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Caught In A Mosh: March 2012

| February 29, 2012

In an analogy that might only otherwise work for Long Island’s hockey community or the blue half of Merseyside, metal fans are the sports equivalent of White Sox fans. There’s an inferiority complex that transcends their so-called rivalry with regional — or, in this case, cultural — opposition, coupled with a stilted pride about doing things the right way. I should know: I am one of both.

Metal proudly chestbeats its outsider status, but then feels snubbed when the mainstream refuses it major Grammys or festivals like Lollapalooza. Its proponents rarely acknowledge that rejection of consumer products and lifestyles pretty much guarantees that there won’t be enough sponsors to fund commercial radio or TV support. Its subgenres are hyper-dogmatic, but then rail against conformity. And then there’s the misapprehension that metal is metal, and nothing else is like it.

The editors and authors of Metal Rules The Globe: Heavy Metal Music Around The World (Duke University Press) — including Deena Dasein, a regular IE contributor — unite behind several theses that could easily be applied to hip-hop or punk: “Frequently misunderstood and maligned in its countries of origin, heavy metal music has . . . become a potent source of meaning and identity for young and no-longer-so-young people across the planet. These fans have stayed loyal to the music despite societal disapproval, occasional moral panics, censorship, and even government harassment and violence.” The intro goes on to argue how the Internet has furthered the cause, as if metal is unique. “Heavy metal fandom serves as a viable cultural and affective alternative for disempowered youths, one that is often just as critical of globalization’s tendency to bring with it crass consumerism, class divisiveness, and uneven development.”

In its purview, Metal Rules The Globe takes ethnomusicological and socioeconomic focuses; don’t expect retread interviews with Tony Iommi, Bruce Dickinson, or Max Cavalera. The value in the book — which, it cannot be stressed enough, is academic in nature — isn’t necessarily that it’s about metal. One section that details the efforts and folly in marketing genre nuances to Japanese fans raises a larger issue with the book. Anyone with a vested interest in globalization and music’s butterfly effect will find a wealth of information here. The natives of Easter Island tie attitudes about Chilean colonists to metal. Islamists see the music as Western imperialism, while some Nepalis use it as an escape from Hinduism. The issue isn’t what makes metal so exceptional, it should be how it’ just like most other music styles.

• Mid March sees the arrival of Lord MantisPervertor on Candlelight. The band emerged as an offshoot of Avichi and Nachtmystium — you know, in that black-metal hub between the fringes of the western suburbs and DeKalb. But Mantis’ sophomore outing is a lot like its debut in that it pilfers what came before and spits out the bones. Pervertor is like opening a blast furnace: if you come away with minimal char, you’ll report back that you saw pieces of things — doom, black, death — but everything was on fire and you had to get out of the way.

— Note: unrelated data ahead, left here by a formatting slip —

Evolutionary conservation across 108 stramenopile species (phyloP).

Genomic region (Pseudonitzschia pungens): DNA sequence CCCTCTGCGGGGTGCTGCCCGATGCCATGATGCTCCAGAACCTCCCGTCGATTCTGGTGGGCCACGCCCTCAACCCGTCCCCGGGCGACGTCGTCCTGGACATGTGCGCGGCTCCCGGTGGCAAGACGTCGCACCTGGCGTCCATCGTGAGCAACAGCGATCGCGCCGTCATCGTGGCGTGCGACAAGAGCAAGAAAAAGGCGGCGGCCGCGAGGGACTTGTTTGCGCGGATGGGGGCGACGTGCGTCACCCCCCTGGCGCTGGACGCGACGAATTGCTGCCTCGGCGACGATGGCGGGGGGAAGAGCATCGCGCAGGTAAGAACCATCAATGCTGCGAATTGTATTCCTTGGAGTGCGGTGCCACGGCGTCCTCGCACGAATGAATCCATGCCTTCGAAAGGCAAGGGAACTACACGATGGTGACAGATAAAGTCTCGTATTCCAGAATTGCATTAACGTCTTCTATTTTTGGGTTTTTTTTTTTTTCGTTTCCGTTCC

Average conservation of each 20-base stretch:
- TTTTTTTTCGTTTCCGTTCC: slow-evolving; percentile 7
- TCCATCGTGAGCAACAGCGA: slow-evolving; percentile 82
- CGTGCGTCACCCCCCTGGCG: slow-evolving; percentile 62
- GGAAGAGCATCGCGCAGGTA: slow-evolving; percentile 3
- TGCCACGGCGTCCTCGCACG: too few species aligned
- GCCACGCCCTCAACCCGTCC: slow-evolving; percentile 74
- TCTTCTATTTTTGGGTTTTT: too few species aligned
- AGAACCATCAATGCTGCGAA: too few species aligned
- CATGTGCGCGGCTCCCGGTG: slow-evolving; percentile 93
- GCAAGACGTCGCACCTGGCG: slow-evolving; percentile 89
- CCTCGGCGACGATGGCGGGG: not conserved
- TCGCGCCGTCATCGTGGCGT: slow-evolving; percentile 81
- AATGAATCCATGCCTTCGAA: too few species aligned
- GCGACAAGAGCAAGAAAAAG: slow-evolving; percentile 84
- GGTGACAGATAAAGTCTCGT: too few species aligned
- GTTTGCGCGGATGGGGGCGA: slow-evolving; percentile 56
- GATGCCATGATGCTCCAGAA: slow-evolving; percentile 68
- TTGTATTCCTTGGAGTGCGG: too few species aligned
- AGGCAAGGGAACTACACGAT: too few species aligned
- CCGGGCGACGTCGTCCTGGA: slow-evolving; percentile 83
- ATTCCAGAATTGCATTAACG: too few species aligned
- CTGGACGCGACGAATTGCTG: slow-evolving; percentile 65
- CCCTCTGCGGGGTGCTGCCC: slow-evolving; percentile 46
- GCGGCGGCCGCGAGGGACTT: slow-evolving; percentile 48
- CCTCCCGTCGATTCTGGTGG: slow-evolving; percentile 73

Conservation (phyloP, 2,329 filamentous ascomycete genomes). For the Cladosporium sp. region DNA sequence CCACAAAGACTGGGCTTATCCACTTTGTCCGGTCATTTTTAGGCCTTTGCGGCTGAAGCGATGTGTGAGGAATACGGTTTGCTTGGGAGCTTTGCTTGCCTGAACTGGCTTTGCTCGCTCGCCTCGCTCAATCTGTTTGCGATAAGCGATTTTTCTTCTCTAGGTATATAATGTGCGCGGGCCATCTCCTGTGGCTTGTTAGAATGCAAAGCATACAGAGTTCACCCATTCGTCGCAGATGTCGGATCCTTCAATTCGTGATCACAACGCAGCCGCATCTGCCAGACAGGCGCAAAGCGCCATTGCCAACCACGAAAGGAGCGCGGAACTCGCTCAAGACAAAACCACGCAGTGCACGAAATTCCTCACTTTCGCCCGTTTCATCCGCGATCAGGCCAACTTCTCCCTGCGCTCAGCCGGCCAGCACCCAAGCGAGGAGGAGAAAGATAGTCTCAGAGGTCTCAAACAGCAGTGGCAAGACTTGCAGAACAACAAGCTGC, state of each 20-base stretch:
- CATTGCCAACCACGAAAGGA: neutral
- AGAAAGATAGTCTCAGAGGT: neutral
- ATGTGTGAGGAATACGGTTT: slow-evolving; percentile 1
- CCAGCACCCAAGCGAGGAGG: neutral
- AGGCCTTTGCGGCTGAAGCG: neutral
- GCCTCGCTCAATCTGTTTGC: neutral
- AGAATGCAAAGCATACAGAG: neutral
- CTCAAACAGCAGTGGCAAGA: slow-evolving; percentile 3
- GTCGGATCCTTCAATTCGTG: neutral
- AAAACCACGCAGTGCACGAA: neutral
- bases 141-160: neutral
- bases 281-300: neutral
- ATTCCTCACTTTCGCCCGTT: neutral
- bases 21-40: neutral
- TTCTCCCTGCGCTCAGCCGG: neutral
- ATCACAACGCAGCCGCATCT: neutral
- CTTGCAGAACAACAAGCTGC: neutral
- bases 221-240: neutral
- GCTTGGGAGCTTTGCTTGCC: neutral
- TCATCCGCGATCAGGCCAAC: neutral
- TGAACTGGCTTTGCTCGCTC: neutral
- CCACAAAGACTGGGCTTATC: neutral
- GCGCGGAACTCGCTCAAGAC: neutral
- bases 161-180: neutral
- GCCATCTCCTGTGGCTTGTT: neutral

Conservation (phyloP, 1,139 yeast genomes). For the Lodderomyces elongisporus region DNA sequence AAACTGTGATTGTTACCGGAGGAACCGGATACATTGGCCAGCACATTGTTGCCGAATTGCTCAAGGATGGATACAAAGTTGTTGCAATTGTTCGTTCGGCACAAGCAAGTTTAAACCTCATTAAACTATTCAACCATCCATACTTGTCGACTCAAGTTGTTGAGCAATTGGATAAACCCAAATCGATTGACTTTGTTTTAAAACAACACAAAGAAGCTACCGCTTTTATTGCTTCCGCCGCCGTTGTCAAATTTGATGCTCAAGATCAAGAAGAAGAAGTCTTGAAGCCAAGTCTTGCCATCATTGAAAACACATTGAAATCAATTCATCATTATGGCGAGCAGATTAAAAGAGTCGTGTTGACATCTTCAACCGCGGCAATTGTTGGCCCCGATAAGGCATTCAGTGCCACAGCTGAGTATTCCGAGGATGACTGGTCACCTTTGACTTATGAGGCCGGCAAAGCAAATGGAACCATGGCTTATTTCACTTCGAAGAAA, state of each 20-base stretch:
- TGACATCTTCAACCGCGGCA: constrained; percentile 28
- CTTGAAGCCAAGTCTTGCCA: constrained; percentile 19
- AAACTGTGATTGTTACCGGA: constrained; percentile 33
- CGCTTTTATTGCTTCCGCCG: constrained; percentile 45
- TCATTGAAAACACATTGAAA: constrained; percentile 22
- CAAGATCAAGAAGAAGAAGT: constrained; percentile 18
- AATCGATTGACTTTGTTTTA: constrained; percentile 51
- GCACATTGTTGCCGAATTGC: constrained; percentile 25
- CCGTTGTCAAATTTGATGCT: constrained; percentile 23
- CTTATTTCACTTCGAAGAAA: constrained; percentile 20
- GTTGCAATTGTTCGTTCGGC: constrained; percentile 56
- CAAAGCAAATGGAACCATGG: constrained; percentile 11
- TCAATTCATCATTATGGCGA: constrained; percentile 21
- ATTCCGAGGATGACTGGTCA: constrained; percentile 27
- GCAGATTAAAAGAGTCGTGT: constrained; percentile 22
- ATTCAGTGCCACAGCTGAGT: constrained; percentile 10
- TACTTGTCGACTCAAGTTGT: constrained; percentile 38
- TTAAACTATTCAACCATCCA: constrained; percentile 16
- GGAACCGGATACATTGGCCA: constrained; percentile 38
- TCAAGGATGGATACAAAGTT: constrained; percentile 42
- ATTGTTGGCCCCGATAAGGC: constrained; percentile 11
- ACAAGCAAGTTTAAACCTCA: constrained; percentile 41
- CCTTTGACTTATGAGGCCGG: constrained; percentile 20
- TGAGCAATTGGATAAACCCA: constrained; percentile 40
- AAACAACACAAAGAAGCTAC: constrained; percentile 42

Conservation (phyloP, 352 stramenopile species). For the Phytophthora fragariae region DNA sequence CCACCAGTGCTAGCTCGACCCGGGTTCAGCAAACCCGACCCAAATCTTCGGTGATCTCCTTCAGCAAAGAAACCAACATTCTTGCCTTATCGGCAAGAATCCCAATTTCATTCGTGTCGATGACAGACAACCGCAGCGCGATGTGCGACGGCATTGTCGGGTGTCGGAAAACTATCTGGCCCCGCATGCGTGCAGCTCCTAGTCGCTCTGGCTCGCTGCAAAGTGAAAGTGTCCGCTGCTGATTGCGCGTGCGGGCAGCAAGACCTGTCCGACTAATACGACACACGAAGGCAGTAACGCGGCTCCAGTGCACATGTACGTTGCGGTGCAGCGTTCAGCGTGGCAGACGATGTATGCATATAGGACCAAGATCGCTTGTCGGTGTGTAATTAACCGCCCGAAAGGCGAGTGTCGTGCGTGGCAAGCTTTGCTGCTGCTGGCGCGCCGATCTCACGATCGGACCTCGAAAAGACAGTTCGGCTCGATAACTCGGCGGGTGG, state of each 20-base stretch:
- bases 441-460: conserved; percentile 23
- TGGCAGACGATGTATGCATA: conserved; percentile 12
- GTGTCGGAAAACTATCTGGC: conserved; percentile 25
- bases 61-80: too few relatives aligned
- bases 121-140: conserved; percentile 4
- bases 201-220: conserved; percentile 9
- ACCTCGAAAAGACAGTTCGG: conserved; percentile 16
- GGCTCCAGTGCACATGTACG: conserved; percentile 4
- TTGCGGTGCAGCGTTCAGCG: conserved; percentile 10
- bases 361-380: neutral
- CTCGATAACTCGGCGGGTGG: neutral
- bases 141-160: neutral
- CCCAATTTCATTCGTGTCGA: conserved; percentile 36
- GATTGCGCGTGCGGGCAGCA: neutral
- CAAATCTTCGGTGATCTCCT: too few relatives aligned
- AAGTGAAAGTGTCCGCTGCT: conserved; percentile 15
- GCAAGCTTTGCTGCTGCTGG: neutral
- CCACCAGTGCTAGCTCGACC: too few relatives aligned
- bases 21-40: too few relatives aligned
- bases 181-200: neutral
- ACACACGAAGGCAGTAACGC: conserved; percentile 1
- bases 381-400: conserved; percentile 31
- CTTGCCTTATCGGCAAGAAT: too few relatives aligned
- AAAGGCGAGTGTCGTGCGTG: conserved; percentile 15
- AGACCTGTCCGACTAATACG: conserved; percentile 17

• Everything about Nekromantheon seems doomed. The Norwegian trio sound exactly like Reign In Blood-era Slayer, so much that you can hear their blue jeans and denim jackets. I ranked 2010’s Divinity Of Death on my “Mosh” best-of, and I can’t ignore the new Rise, Vulcan Spectre (Indie Recordings), either. But, I thought, what chance would they have against real Slayer fans: the mongoloids who screech Slaaaaayer! at opening bands, brandish Third Reich tats, and carve the logo into their arms? A pretty good one, actually. You have to imagine, if there’s one band those guys would appreciate, it’s one who sound exactly like their heroes.

• IE immediately texted a marriage proposal to Vinnie Paul when he revealed that there will be a 20th-anniversary reissue of Pantera‘s Vulgar Display Of Power this year. The treatment Cowboys From Hell got was nice and all, but that was a band still shedding their hair-metal skin. Besides enshrining the awesomest metal album of the ’90s, the Vulgar remaster will also include “Piss,” which was finished but left off the original. Paul claims that Pantera rarely wrote more songs than they intended to record, and “Piss” was tracked but eventually deconstructed and sold to future albums for its riffs. Whatever you say, fat man. Just gimme gimme gimme gimme. (Because of this, we’ll cut the Hellyeah drummer some slack for ending nearly every Facebook post “HELLYEAH!” As in, “I JUST MET STEVE MOORE! HELLYEAH!” or “I JUST FOUND A WI-FI HOTSPOT! HELLYEAH!”)

• If you forgot or didn’t know, we host our own photo page at On it are all our live shots from gigs, and contributor John Affinito has been up in the metal. Check it for Gigantour, Sebastian Bach, Machine Head, Uli Jon Roth, and more.

Trevor Fisher is taking some time off.

— Steve Forstneger

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Category: Caught In A Mosh, Columns, Monthly

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